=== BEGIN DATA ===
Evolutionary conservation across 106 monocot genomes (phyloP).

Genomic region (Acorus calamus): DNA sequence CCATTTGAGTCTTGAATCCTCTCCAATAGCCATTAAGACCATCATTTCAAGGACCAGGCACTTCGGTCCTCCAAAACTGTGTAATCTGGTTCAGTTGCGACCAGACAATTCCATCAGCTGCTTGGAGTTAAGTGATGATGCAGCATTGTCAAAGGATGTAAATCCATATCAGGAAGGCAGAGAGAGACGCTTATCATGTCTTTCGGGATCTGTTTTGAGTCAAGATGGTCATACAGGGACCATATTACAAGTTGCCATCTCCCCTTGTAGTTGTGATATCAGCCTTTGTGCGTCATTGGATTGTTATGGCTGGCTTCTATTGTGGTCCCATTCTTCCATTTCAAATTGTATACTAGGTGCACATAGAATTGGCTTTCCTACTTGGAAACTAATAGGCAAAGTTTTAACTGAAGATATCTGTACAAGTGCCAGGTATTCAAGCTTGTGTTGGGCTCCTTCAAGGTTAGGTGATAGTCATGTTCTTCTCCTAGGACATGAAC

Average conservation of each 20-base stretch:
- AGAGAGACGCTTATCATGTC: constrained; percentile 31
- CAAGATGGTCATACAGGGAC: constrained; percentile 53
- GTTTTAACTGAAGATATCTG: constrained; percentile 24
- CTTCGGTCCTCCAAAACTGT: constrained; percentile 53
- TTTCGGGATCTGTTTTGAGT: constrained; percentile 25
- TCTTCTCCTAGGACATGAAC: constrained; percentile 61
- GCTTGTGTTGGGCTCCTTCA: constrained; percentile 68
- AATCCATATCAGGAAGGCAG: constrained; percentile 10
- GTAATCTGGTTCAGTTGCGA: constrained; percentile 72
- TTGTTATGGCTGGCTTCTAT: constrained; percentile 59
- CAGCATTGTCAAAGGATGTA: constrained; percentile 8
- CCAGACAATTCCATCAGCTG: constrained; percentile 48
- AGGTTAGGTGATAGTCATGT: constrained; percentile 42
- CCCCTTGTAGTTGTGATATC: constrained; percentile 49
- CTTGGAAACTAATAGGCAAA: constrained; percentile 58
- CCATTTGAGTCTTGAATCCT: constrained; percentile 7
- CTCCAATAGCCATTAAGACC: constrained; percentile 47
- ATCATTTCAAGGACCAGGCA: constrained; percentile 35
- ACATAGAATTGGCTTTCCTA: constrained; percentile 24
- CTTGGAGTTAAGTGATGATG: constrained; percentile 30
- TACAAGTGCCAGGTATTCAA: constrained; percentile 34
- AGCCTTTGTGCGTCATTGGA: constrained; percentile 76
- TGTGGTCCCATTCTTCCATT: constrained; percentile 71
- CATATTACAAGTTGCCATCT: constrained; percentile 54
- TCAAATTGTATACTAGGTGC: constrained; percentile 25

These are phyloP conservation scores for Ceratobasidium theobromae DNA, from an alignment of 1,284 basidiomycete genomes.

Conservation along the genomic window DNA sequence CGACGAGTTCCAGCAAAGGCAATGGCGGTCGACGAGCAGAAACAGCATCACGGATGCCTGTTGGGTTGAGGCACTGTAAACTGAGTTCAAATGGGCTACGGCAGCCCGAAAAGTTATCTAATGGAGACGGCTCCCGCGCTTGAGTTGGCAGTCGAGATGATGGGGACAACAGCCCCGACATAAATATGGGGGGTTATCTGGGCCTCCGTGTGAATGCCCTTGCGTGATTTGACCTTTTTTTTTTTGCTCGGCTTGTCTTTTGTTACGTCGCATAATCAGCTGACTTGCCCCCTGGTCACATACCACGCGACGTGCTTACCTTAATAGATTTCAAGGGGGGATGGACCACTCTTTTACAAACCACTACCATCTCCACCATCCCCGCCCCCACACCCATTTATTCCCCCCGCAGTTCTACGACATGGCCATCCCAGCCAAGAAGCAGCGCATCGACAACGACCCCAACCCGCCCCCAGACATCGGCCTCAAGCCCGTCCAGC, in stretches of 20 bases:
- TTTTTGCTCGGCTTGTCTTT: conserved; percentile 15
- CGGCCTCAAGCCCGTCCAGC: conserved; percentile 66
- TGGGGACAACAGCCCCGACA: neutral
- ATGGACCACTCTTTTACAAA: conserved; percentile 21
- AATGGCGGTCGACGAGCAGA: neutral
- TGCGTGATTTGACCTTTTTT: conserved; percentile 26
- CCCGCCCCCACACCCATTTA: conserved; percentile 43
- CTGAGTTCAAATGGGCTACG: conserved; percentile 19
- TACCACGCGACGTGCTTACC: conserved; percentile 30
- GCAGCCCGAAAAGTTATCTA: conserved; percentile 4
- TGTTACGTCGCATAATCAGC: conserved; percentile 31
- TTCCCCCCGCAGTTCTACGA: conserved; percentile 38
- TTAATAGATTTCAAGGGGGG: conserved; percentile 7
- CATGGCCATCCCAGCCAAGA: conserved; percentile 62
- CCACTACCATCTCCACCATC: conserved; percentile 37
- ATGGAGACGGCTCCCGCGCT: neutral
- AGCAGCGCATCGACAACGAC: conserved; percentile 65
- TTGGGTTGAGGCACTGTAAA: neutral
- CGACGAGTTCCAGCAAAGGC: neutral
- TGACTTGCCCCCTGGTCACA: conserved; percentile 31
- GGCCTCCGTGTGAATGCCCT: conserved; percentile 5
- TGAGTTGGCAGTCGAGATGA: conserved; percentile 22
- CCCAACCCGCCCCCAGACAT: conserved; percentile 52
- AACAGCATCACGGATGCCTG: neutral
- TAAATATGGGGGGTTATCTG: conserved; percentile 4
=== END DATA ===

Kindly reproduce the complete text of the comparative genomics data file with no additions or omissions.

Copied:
Evolutionary conservation across 106 monocot genomes (phyloP).

Genomic region (Acorus calamus): DNA sequence CCATTTGAGTCTTGAATCCTCTCCAATAGCCATTAAGACCATCATTTCAAGGACCAGGCACTTCGGTCCTCCAAAACTGTGTAATCTGGTTCAGTTGCGACCAGACAATTCCATCAGCTGCTTGGAGTTAAGTGATGATGCAGCATTGTCAAAGGATGTAAATCCATATCAGGAAGGCAGAGAGAGACGCTTATCATGTCTTTCGGGATCTGTTTTGAGTCAAGATGGTCATACAGGGACCATATTACAAGTTGCCATCTCCCCTTGTAGTTGTGATATCAGCCTTTGTGCGTCATTGGATTGTTATGGCTGGCTTCTATTGTGGTCCCATTCTTCCATTTCAAATTGTATACTAGGTGCACATAGAATTGGCTTTCCTACTTGGAAACTAATAGGCAAAGTTTTAACTGAAGATATCTGTACAAGTGCCAGGTATTCAAGCTTGTGTTGGGCTCCTTCAAGGTTAGGTGATAGTCATGTTCTTCTCCTAGGACATGAAC

Average conservation of each 20-base stretch:
- AGAGAGACGCTTATCATGTC: constrained; percentile 31
- CAAGATGGTCATACAGGGAC: constrained; percentile 53
- GTTTTAACTGAAGATATCTG: constrained; percentile 24
- CTTCGGTCCTCCAAAACTGT: constrained; percentile 53
- TTTCGGGATCTGTTTTGAGT: constrained; percentile 25
- TCTTCTCCTAGGACATGAAC: constrained; percentile 61
- GCTTGTGTTGGGCTCCTTCA: constrained; percentile 68
- AATCCATATCAGGAAGGCAG: constrained; percentile 10
- GTAATCTGGTTCAGTTGCGA: constrained; percentile 72
- TTGTTATGGCTGGCTTCTAT: constrained; percentile 59
- CAGCATTGTCAAAGGATGTA: constrained; percentile 8
- CCAGACAATTCCATCAGCTG: constrained; percentile 48
- AGGTTAGGTGATAGTCATGT: constrained; percentile 42
- CCCCTTGTAGTTGTGATATC: constrained; percentile 49
- CTTGGAAACTAATAGGCAAA: constrained; percentile 58
- CCATTTGAGTCTTGAATCCT: constrained; percentile 7
- CTCCAATAGCCATTAAGACC: constrained; percentile 47
- ATCATTTCAAGGACCAGGCA: constrained; percentile 35
- ACATAGAATTGGCTTTCCTA: constrained; percentile 24
- CTTGGAGTTAAGTGATGATG: constrained; percentile 30
- TACAAGTGCCAGGTATTCAA: constrained; percentile 34
- AGCCTTTGTGCGTCATTGGA: constrained; percentile 76
- TGTGGTCCCATTCTTCCATT: constrained; percentile 71
- CATATTACAAGTTGCCATCT: constrained; percentile 54
- TCAAATTGTATACTAGGTGC: constrained; percentile 25

These are phyloP conservation scores for Ceratobasidium theobromae DNA, from an alignment of 1,284 basidiomycete genomes.

Conservation along the genomic window DNA sequence CGACGAGTTCCAGCAAAGGCAATGGCGGTCGACGAGCAGAAACAGCATCACGGATGCCTGTTGGGTTGAGGCACTGTAAACTGAGTTCAAATGGGCTACGGCAGCCCGAAAAGTTATCTAATGGAGACGGCTCCCGCGCTTGAGTTGGCAGTCGAGATGATGGGGACAACAGCCCCGACATAAATATGGGGGGTTATCTGGGCCTCCGTGTGAATGCCCTTGCGTGATTTGACCTTTTTTTTTTTGCTCGGCTTGTCTTTTGTTACGTCGCATAATCAGCTGACTTGCCCCCTGGTCACATACCACGCGACGTGCTTACCTTAATAGATTTCAAGGGGGGATGGACCACTCTTTTACAAACCACTACCATCTCCACCATCCCCGCCCCCACACCCATTTATTCCCCCCGCAGTTCTACGACATGGCCATCCCAGCCAAGAAGCAGCGCATCGACAACGACCCCAACCCGCCCCCAGACATCGGCCTCAAGCCCGTCCAGC, in stretches of 20 bases:
- TTTTTGCTCGGCTTGTCTTT: conserved; percentile 15
- CGGCCTCAAGCCCGTCCAGC: conserved; percentile 66
- TGGGGACAACAGCCCCGACA: neutral
- ATGGACCACTCTTTTACAAA: conserved; percentile 21
- AATGGCGGTCGACGAGCAGA: neutral
- TGCGTGATTTGACCTTTTTT: conserved; percentile 26
- CCCGCCCCCACACCCATTTA: conserved; percentile 43
- CTGAGTTCAAATGGGCTACG: conserved; percentile 19
- TACCACGCGACGTGCTTACC: conserved; percentile 30
- GCAGCCCGAAAAGTTATCTA: conserved; percentile 4
- TGTTACGTCGCATAATCAGC: conserved; percentile 31
- TTCCCCCCGCAGTTCTACGA: conserved; percentile 38
- TTAATAGATTTCAAGGGGGG: conserved; percentile 7
- CATGGCCATCCCAGCCAAGA: conserved; percentile 62
- CCACTACCATCTCCACCATC: conserved; percentile 37
- ATGGAGACGGCTCCCGCGCT: neutral
- AGCAGCGCATCGACAACGAC: conserved; percentile 65
- TTGGGTTGAGGCACTGTAAA: neutral
- CGACGAGTTCCAGCAAAGGC: neutral
- TGACTTGCCCCCTGGTCACA: conserved; percentile 31
- GGCCTCCGTGTGAATGCCCT: conserved; percentile 5
- TGAGTTGGCAGTCGAGATGA: conserved; percentile 22
- CCCAACCCGCCCCCAGACAT: conserved; percentile 52
- AACAGCATCACGGATGCCTG: neutral
- TAAATATGGGGGGTTATCTG: conserved; percentile 4